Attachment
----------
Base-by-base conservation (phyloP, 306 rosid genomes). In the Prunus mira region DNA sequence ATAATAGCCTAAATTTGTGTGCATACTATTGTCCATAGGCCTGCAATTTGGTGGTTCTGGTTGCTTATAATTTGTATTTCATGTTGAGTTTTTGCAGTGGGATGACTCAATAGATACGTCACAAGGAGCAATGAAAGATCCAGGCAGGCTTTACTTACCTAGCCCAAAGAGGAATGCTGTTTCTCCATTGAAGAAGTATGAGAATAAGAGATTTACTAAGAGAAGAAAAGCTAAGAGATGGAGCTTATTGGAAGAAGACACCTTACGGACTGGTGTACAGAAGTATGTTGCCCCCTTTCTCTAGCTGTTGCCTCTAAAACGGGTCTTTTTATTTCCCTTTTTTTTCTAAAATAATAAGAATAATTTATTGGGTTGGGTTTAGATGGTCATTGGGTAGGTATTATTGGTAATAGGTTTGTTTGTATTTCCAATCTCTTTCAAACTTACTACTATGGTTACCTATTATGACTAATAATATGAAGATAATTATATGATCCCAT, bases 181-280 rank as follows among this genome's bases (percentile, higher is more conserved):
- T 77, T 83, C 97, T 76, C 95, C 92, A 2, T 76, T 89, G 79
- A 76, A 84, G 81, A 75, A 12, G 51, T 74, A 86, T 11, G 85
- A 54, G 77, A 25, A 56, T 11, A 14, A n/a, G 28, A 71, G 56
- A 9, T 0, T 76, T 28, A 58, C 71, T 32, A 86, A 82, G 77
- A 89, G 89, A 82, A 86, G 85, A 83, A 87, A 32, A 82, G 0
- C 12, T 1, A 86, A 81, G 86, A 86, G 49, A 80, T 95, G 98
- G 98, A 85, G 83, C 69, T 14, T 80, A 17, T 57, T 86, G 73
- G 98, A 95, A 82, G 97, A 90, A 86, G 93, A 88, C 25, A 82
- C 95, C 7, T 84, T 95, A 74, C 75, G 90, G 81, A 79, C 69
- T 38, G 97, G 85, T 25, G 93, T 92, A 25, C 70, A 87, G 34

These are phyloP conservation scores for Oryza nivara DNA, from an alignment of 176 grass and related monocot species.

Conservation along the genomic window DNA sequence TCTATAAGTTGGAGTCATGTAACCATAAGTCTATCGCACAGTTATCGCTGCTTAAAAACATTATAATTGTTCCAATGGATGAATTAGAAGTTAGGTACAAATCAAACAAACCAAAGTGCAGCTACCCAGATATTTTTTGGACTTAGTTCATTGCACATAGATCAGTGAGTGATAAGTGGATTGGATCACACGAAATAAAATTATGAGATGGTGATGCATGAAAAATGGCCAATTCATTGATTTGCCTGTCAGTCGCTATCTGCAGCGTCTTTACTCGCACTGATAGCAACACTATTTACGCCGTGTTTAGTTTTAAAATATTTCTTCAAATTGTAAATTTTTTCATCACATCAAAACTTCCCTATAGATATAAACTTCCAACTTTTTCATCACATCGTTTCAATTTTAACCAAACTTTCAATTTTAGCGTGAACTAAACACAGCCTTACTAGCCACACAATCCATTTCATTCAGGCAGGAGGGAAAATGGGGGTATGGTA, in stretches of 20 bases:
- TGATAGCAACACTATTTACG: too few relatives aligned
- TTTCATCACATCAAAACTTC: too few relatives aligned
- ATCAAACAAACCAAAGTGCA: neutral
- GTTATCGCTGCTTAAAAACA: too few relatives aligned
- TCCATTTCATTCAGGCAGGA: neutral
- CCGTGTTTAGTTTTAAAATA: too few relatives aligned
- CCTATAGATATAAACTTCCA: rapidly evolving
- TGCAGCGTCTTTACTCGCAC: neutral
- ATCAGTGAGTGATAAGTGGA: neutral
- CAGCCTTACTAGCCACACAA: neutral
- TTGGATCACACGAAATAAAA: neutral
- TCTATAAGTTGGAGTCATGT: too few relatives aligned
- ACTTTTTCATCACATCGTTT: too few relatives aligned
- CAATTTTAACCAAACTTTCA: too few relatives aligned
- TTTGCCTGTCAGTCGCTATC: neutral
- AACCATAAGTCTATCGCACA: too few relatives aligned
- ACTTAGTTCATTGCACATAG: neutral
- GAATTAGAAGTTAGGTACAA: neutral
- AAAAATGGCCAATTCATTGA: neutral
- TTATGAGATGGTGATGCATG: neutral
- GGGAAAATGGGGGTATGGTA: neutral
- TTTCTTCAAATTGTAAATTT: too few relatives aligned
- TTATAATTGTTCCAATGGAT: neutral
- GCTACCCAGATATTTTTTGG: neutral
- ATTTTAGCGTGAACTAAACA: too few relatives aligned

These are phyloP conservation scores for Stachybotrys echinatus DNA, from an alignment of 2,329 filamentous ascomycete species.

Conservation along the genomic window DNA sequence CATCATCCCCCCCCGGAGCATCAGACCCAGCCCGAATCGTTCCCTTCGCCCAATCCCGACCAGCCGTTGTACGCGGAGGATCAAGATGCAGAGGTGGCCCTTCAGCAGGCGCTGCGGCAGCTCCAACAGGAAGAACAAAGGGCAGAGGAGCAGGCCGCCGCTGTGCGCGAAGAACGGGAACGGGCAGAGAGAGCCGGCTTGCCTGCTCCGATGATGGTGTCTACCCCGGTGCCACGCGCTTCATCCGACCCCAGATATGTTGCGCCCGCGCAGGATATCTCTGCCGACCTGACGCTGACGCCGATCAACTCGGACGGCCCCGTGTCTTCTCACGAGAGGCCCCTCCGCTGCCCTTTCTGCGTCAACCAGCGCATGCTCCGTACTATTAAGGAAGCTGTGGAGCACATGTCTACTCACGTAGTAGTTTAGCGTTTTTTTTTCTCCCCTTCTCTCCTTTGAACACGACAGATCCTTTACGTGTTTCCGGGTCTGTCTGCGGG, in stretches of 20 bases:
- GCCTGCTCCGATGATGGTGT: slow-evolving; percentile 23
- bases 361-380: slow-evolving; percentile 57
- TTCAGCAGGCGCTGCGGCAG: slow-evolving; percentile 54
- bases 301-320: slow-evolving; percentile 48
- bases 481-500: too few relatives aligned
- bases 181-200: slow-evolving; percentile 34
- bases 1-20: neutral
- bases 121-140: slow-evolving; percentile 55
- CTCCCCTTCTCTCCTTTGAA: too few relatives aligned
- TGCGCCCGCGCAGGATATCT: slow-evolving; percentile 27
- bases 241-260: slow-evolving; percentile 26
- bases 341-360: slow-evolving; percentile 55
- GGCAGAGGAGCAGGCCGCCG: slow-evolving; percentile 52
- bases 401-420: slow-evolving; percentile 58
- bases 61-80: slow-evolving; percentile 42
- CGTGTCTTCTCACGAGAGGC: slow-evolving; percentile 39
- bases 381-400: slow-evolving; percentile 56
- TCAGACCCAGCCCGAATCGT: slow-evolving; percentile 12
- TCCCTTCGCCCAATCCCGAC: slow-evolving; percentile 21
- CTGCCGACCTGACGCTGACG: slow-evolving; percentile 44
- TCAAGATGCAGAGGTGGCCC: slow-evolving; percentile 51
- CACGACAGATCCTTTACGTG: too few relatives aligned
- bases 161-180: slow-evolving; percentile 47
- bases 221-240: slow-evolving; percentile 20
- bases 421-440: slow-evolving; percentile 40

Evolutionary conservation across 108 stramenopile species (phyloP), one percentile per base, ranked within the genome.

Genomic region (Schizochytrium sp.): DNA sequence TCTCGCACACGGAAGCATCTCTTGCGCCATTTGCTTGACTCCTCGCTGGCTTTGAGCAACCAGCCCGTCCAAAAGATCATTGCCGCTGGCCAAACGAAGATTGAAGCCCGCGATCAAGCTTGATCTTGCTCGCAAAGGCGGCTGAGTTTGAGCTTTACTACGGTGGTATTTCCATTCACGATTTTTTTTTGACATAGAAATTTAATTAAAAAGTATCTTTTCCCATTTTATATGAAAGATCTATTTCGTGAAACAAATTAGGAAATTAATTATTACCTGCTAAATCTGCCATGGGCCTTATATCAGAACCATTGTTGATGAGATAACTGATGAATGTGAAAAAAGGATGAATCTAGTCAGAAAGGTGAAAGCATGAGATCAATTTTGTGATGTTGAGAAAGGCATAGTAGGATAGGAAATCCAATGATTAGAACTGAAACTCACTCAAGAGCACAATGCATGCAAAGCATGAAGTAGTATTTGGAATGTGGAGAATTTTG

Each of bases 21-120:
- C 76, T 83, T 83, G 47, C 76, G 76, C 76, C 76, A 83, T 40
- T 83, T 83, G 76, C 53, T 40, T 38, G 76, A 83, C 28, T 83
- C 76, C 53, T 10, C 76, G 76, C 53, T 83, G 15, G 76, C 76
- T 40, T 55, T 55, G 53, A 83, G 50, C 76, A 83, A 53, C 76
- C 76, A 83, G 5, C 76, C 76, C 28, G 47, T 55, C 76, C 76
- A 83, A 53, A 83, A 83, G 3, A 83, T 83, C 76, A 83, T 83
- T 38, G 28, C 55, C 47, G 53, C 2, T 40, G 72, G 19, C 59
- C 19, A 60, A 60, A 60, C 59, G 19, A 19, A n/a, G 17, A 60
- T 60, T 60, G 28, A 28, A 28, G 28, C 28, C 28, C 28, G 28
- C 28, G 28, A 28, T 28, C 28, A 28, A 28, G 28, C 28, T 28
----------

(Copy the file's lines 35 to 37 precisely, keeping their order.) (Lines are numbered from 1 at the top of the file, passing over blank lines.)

- TTTCTTCAAATTGTAAATTT: too few relatives aligned
- TTATAATTGTTCCAATGGAT: neutral
- GCTACCCAGATATTTTTTGG: neutral